Notes on the rise and fall of the Blackberry, and those technologies that shape us
In January 1995, a year and a half before Hotmail launched the world's first web-based email service, a landmark California law banning smoking in most public places went into effect. Back then smoking was already on the decline, especially in California, but it was probably still more common than having an email account.
The change was most immediately noticeable in restaurants. No longer would a host or hostess ask "Smoking or non-?" before seating you. It sounds silly today--most Americans bristle at the idea of smoking while eating, and many restaurants in states without explicit bans have chosen to prohibit smoking for social rather than legal reasons. Smokers are still around, of course, but now they excuse themselves to the courtyard or the alley, where they gather in groups like outcasts. In fact, they are outcasts, forced to commune with their habit and one another in private.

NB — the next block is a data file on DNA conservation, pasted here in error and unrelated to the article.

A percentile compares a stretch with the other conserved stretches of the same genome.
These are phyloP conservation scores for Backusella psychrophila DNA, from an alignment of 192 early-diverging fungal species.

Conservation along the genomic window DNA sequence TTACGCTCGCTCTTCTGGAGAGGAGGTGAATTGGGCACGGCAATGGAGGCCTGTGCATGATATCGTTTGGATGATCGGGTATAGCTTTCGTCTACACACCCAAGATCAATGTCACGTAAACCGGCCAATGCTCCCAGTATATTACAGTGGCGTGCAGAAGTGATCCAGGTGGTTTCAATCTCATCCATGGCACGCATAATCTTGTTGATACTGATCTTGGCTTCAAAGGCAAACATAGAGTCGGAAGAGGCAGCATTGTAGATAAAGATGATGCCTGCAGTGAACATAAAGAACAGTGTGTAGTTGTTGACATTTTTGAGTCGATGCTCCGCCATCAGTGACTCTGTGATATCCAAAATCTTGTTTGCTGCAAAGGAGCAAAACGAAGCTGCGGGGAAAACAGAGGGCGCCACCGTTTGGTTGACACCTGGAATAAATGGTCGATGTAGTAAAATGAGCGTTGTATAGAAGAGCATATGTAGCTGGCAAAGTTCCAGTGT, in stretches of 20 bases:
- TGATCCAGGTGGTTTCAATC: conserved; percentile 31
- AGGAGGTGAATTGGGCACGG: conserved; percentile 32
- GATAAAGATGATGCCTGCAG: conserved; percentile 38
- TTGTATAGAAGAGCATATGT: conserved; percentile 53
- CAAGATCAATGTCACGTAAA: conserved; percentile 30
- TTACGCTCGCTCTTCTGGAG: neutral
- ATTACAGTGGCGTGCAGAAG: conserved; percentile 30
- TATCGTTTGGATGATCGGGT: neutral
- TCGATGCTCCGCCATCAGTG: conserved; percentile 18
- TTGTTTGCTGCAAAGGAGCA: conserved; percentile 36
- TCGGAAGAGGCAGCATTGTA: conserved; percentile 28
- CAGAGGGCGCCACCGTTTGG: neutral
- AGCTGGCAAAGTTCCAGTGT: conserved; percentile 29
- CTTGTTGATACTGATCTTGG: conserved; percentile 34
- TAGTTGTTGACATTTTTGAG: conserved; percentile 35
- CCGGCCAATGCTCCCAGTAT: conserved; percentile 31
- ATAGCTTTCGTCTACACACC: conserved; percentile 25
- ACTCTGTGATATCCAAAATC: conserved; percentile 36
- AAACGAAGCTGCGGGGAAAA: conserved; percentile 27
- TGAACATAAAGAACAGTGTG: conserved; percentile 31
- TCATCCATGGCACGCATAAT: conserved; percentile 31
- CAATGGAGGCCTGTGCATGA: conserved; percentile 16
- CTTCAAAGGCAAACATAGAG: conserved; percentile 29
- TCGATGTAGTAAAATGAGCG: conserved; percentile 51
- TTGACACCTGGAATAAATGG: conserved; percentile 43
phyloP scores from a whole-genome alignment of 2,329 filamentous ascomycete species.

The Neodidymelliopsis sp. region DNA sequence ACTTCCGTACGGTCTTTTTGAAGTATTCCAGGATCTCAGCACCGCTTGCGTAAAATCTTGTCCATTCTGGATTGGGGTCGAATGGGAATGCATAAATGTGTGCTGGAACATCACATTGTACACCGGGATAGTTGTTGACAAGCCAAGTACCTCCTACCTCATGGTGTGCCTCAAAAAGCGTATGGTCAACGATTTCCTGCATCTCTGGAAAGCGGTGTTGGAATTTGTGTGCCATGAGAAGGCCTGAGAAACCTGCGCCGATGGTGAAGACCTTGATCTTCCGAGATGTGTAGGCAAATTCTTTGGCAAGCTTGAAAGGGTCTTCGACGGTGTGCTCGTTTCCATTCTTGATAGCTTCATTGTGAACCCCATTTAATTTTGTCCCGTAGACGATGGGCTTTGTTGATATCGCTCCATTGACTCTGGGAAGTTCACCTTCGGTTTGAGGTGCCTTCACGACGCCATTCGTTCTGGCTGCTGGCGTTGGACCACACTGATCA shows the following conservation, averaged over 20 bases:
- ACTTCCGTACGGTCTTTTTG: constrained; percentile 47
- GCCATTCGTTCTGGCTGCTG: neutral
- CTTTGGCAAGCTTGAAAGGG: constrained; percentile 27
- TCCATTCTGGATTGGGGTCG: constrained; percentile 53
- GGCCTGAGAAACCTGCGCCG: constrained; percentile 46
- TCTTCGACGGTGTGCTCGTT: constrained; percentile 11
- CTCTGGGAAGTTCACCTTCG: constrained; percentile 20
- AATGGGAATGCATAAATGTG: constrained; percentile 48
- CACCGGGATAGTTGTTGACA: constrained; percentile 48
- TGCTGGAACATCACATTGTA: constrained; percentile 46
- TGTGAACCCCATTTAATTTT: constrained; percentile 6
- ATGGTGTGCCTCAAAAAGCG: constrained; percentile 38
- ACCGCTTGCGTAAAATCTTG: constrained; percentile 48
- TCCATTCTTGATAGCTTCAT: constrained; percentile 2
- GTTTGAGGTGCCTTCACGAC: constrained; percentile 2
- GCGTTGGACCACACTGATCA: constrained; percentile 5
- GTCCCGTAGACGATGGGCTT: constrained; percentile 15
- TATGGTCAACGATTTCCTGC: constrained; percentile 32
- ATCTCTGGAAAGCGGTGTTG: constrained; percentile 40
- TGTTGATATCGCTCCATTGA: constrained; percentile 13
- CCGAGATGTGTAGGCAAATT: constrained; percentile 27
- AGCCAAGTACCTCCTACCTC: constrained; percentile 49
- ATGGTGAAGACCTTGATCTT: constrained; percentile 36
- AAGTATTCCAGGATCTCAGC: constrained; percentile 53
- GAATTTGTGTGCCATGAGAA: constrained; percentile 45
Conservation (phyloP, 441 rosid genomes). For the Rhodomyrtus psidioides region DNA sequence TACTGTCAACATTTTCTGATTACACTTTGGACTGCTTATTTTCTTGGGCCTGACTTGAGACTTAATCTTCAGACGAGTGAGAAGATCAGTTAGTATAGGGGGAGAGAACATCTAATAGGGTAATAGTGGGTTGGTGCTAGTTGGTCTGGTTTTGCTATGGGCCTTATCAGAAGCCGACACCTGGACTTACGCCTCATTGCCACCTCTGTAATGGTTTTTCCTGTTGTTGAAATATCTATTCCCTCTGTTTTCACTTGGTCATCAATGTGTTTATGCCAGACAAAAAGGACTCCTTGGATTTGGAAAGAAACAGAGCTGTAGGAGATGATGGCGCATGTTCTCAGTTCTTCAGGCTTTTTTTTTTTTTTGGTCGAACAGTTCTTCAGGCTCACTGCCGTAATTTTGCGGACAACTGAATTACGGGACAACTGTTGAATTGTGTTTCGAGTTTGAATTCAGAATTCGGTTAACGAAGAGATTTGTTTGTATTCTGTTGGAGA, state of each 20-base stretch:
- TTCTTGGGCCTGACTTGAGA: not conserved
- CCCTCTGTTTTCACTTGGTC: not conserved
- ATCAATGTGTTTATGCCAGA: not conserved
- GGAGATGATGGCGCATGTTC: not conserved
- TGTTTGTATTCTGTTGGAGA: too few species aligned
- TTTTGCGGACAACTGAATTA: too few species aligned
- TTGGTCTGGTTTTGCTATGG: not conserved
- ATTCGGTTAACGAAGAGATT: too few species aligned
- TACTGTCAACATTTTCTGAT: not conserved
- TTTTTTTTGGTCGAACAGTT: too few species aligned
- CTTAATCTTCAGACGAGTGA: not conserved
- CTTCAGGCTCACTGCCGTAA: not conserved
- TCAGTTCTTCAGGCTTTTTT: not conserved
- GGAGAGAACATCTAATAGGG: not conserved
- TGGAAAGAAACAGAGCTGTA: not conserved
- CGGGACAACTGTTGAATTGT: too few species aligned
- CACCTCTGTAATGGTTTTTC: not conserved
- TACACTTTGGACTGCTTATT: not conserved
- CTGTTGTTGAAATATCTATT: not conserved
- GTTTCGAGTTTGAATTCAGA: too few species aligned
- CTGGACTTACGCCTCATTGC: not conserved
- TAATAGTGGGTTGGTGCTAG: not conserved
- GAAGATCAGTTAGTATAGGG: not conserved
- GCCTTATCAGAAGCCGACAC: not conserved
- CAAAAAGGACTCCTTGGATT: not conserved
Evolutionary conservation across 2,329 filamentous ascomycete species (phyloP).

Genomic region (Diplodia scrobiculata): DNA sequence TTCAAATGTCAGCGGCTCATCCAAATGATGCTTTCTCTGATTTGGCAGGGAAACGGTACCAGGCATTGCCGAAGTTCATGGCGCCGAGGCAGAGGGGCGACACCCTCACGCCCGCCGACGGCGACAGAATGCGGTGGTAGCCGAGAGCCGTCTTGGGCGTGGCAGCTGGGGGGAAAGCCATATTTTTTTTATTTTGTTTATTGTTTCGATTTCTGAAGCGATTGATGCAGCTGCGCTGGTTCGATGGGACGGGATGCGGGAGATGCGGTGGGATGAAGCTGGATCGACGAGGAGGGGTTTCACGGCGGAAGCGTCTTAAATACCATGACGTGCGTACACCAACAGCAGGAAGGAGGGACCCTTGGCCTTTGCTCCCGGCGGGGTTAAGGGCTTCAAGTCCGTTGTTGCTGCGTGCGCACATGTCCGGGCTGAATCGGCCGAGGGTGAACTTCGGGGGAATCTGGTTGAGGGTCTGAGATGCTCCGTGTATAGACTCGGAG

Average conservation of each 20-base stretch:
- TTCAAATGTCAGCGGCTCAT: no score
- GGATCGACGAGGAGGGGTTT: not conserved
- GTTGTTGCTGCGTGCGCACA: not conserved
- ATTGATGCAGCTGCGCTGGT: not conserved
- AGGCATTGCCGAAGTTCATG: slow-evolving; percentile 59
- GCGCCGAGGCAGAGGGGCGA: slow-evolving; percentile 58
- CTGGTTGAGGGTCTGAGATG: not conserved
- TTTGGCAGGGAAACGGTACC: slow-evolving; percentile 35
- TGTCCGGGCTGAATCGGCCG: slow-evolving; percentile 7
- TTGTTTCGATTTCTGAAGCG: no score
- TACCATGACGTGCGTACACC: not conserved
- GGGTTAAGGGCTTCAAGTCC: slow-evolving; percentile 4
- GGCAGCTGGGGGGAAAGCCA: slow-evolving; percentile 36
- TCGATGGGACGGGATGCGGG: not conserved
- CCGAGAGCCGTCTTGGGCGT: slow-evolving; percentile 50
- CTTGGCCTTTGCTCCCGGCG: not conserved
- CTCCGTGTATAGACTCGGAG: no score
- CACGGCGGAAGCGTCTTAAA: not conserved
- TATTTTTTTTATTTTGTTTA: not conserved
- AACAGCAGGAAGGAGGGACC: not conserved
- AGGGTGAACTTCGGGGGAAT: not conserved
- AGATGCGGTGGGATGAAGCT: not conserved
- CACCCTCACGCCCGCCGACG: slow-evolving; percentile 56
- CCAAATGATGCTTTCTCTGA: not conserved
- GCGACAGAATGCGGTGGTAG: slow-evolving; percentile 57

It used to be different. At its peak in 1965, over 40% of the U.S. population smoked, compared to less than half that figure today. The rise of cigarette smoking took less time to evolve than it has to decline. By the turn of the twentieth century, the cigarette's small size and cheap cost made it readily available to most industrial populations. And thanks to milder tobaccos, its smoke could be inhaled more readily, making smoking a more comfortable and pleasurable affair. The cigarette is a technology, after all, subject to the same forces of innovation, adoption, and decline as the personal computer or the mobile phone. As Marshall McLuhan observed, the cigarette enhances a sense of poise and calm by giving the smoker a prop, reducing social awkwardness. It retrieves tribal practices of ritual and security and obsolesces loneliness by giving everyone something in common to do, such as asking for a light.